Teaching Our Teams To Handle Pressure

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There’s a possibility that I’ve been wrong about how I go about teaching my team to handle pressure.  I’ve always told them, do what you gotta do to figure out how you best handle pressure.  If you’ve got to convince yourself that there is no pressure, then go for it.  On the flip side, if you’ve got to tell yourself that you eat pressure for breakfast…you thrive on it, then that works too.

Turns out, there’s some research that says one is definitely better than the other.

According to the post 3 Words to Improve Pressure Performance (and 3 to Avoid) on the Talent Code’s blog, a test group that embraced the excitement of a pressure situation performed the best.  Better than the group that admitted nervousness.  And way better than the group that pretended to be calm.

I’ve always told my teams that whether you embrace pressure or pretend it doesn’t exist, it doesn’t matter because they’re both mind tricks.  Now it seems that, while that assertion may be true, one certainly has a leg up on the other.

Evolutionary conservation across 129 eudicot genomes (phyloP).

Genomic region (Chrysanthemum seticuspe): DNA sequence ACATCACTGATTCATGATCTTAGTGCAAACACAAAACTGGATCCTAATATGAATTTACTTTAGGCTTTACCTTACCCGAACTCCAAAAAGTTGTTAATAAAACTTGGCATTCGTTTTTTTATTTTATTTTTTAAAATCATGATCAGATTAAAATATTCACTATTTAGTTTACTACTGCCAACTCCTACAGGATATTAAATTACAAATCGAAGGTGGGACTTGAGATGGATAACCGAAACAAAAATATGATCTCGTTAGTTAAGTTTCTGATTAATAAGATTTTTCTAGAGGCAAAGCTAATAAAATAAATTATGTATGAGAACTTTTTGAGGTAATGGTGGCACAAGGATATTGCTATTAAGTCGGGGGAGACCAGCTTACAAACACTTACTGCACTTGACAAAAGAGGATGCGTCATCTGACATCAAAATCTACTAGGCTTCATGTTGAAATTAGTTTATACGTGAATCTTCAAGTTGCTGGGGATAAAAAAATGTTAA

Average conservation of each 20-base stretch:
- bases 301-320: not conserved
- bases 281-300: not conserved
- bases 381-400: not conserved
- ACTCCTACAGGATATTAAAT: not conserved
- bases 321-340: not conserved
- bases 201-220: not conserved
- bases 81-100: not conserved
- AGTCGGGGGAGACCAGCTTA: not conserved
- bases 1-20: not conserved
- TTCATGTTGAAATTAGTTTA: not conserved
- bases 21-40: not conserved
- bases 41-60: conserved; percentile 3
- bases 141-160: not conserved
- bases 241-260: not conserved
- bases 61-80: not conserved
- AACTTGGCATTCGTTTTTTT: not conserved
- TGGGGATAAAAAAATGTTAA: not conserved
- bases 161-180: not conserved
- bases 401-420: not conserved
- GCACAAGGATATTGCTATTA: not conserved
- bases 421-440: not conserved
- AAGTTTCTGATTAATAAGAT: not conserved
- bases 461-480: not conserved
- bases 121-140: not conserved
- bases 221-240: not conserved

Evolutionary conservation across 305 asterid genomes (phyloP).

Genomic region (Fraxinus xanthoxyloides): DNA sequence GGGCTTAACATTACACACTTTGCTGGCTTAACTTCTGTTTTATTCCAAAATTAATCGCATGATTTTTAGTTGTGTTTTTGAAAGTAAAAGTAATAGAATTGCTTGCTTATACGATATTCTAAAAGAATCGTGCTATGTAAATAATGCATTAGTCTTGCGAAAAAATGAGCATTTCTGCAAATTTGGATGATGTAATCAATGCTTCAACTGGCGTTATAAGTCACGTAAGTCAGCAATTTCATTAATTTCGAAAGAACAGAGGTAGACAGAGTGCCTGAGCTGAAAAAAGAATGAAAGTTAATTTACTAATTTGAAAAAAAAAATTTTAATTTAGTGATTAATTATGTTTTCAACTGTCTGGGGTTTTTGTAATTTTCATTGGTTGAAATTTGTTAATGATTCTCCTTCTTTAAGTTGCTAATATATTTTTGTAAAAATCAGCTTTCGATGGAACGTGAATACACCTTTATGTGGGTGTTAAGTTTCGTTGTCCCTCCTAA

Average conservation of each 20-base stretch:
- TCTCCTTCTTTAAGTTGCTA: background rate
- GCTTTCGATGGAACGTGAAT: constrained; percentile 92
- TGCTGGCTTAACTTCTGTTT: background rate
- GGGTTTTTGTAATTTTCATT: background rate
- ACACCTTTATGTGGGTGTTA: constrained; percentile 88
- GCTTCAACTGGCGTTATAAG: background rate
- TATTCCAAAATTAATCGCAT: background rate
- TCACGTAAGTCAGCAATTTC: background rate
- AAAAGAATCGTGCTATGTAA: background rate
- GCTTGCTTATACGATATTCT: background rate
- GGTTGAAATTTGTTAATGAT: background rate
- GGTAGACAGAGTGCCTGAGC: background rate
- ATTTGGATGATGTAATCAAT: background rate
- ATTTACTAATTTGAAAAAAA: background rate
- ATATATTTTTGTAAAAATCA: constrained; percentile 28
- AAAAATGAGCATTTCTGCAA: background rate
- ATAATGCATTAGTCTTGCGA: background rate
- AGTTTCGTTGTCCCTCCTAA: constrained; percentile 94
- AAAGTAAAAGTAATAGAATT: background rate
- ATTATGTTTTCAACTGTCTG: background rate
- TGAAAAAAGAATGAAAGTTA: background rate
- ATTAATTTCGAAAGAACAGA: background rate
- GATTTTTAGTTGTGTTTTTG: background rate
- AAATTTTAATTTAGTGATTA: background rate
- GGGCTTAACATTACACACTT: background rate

So when your player is standing at the service line on game point, you want her to tell herself that she is excited about the moment.

Check out the post and see what you think.

A Recipe For Success

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My little girl just had her one year doctor’s appointment and the doctor gave me all sorts of interesting information.  The stuff about teaching my child to be a good eater is what stood out to me.  Why?  Because I think it’s similar to what it would take to teach a player to be a good teammate.

The sheet said, “Don’t get your jobs mixed up with your child’s jobs. If you don’t do your jobs, your child will eat poorly and not behave at the table. If you get bossy and try to do her jobs, she will fight back and not eat.”  The sheet then goes into detail about each of our (parent & child) jobs.  For example, the parent’s job is to choose what to buy, cook, and put on the table.  The child’s job is to come to the table hungry and ready to eat.

Teaching our players to be good teammates

For our purposes here, I would say, “Don’t get your jobs mixed up with your player’s jobs.  If you don’t do your jobs, your players will be unprepared for competition.  If you get bossy and try to do their jobs, they will fight back with complaints and lack of effort.”